Osram have the KT8, a top-anode tetrode, which is otherwise similar to the KT66. Although suitable for television work it is classed as a transmitting valve and is rated for 600 Volts anode potential. As an RF amplifier for Class C telegraphy it has the useful output of 25 Watts at 60 MHz. A larger valve is the DET14; it has a 7.5 Volt 3 A filament, and is a triode rated for 1,500 Volts and 55 Watts anode dissipation. Among large output valves made by this firm must be mentioned the DA250, a pair of which in Class AB2 will give an output of 800 Watts.

Turning now to cathode-ray tubes, there is an obvious tendency towards the production of shorter types. Such tubes are invariably of the magnetic type, and although the reduction in length is advantageous from the point of view of cabinet size it is not without its attendant drawbacks. The short tubes need more carefully designed deflecting coils if an undistorted spot is to be obtained in the corners of the picture, and a considerably greater deflecting power is needed.

In general, magnetic tubes have only the cathode assembly, control grid and anode, and the Ediswan tubes are of this type. The Mullard tubes, however, have an additional anode which is maintained at about 100-250 Volts. Both these firms still list their older electrostatic types, of course, and Cossor also make both kinds. This firm, however, lists chiefly electrostatic models and has a very wide range of types for both television and oscilloscope uses.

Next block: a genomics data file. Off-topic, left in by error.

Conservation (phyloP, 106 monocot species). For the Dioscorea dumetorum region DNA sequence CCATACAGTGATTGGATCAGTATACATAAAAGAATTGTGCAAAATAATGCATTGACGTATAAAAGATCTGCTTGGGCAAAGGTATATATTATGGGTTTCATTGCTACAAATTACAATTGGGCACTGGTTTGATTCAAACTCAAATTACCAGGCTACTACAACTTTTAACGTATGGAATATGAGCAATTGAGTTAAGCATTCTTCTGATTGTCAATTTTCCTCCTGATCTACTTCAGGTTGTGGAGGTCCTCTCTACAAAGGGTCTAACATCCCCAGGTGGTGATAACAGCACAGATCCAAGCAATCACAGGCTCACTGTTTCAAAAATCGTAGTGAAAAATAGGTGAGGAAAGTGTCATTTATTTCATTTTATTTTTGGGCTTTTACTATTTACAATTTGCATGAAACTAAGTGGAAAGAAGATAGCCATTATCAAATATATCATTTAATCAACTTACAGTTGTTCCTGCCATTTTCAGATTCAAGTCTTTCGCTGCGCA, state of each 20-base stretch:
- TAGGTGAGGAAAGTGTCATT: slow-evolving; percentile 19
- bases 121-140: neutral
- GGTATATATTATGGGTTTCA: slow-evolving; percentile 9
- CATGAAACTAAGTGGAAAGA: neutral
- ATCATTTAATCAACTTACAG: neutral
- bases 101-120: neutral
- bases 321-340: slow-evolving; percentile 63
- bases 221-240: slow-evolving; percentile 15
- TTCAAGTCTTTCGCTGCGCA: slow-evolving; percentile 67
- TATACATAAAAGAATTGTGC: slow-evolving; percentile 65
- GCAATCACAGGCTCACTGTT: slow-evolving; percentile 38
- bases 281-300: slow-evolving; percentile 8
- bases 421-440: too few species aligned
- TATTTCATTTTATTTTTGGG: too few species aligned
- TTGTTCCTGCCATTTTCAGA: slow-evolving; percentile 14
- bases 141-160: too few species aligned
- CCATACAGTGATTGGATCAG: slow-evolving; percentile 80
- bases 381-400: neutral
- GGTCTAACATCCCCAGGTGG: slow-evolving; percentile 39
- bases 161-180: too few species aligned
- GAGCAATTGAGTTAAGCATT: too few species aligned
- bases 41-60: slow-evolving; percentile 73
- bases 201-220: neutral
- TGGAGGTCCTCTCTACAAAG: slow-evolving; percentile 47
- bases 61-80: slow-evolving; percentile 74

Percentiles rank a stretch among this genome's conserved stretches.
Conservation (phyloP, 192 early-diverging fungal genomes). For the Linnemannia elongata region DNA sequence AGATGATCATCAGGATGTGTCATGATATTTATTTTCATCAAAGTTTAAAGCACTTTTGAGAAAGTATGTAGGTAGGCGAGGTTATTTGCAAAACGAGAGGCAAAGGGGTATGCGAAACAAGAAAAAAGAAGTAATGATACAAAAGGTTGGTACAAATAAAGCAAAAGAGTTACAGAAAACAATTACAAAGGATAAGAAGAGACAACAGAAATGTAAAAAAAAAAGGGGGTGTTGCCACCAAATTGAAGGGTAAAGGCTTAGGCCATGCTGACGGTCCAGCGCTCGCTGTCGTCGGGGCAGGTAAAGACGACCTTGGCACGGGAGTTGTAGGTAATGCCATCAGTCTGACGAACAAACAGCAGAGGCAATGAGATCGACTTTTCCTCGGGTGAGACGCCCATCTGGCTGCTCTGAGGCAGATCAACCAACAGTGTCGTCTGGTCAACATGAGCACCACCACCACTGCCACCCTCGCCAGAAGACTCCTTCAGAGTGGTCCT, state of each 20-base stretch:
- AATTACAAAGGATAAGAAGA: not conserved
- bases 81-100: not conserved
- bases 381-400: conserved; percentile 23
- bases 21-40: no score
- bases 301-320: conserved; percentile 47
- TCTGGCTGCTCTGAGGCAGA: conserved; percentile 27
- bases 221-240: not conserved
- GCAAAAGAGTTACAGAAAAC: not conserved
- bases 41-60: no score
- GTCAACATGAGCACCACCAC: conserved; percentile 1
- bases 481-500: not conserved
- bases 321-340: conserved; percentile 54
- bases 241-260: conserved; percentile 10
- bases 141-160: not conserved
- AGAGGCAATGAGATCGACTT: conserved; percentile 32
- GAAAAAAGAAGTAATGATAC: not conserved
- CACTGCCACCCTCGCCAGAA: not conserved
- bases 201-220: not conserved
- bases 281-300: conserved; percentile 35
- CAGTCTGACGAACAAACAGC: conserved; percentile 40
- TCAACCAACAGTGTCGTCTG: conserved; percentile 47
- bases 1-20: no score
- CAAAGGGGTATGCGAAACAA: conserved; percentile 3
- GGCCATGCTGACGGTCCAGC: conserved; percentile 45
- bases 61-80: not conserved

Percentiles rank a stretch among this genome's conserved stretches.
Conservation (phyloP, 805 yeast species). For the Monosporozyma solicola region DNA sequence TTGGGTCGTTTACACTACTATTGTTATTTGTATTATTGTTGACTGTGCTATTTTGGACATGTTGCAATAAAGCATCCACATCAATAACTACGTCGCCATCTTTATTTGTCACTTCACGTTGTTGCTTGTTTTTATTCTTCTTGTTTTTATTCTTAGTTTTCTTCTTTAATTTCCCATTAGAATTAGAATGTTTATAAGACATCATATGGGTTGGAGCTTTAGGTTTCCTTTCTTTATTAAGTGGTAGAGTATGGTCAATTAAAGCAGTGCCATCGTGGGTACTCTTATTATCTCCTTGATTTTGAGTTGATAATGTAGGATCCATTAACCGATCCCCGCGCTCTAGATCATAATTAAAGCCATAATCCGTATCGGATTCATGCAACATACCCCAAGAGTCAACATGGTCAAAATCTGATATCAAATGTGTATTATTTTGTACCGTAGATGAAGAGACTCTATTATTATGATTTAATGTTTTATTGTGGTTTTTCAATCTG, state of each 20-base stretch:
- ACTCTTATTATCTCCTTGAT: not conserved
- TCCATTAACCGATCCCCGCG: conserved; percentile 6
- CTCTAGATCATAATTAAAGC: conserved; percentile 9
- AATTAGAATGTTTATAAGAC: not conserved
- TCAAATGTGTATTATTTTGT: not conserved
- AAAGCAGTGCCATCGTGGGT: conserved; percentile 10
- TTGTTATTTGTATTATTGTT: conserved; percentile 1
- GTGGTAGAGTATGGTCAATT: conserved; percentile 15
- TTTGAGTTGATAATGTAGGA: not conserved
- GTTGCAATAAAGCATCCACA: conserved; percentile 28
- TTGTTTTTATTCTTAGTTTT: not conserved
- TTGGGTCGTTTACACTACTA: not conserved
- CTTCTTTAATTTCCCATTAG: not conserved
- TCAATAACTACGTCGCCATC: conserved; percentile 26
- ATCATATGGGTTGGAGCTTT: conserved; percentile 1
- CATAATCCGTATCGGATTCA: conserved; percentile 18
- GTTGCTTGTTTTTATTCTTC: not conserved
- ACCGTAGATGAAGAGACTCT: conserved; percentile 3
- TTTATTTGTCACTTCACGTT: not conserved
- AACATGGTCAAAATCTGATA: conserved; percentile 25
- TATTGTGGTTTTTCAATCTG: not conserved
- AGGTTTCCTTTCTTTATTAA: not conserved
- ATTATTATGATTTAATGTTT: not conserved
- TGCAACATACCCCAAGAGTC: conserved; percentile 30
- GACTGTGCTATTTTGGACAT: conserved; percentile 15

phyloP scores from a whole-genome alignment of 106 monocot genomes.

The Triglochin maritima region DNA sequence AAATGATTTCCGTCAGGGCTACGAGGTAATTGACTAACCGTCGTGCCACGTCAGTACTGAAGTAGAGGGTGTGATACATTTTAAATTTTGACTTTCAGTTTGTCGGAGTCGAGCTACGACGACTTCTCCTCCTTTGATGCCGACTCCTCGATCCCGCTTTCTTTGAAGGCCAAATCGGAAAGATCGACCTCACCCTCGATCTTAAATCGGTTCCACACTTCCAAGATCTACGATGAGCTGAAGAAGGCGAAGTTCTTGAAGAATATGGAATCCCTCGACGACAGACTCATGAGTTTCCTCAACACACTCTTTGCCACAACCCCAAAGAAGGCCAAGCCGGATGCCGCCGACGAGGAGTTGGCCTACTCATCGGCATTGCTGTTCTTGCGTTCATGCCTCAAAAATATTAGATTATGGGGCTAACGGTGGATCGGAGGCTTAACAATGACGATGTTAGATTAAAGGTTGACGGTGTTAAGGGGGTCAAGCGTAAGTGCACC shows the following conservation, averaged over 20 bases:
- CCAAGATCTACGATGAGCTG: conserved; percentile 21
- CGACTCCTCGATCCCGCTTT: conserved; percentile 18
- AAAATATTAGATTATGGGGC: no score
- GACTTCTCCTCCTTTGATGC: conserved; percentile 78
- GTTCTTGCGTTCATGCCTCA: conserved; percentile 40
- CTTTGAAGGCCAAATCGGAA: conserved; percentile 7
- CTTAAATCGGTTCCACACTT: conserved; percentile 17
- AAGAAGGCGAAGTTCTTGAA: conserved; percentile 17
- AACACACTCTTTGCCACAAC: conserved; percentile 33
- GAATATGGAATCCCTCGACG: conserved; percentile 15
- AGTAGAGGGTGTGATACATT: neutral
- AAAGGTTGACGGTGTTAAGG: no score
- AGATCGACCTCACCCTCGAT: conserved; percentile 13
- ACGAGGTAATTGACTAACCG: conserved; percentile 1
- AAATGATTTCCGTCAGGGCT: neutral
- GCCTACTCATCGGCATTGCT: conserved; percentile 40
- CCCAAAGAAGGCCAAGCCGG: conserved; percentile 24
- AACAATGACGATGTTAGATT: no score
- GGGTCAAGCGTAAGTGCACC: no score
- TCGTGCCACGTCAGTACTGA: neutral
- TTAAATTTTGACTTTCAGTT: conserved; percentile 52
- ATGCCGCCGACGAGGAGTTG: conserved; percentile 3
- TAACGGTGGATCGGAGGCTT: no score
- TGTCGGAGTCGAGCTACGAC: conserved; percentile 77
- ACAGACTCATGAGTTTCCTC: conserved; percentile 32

GEC have two small oscilloscope tubes with screens of some 1.5 in and 2.5 in diameter, while Hivac have a 3 in model. The very small tubes need only about 300-500 Volts for good operation, and the larger types some 600-1,000 Volts, so that their use becomes quite economical.

Vacuum Science Products have a range of cathode-ray tubes which are especially interesting since they differ in several ways from what is fast becoming standard practice. In the first place the tubes are unusually long and so require an unusually low deflecting power. Secondly, a different modulating system is used; instead of employing the cathode shield for this purpose, a separate grid is interposed between the cathode shield and first anode. It is claimed that an input of only 6 Volts p-p is needed for modulation. Tubes are available for all electrostatic or all magnetic deflection and focusing, or for a combination of the two.

Of particular interest to set makers is a tube with a built-in picture which can be used to provide a standard picture for test purposes. The amplifier needed can be an electron multiplier, types of which are produced by this firm, as well as a wide variety of photo-electric cells.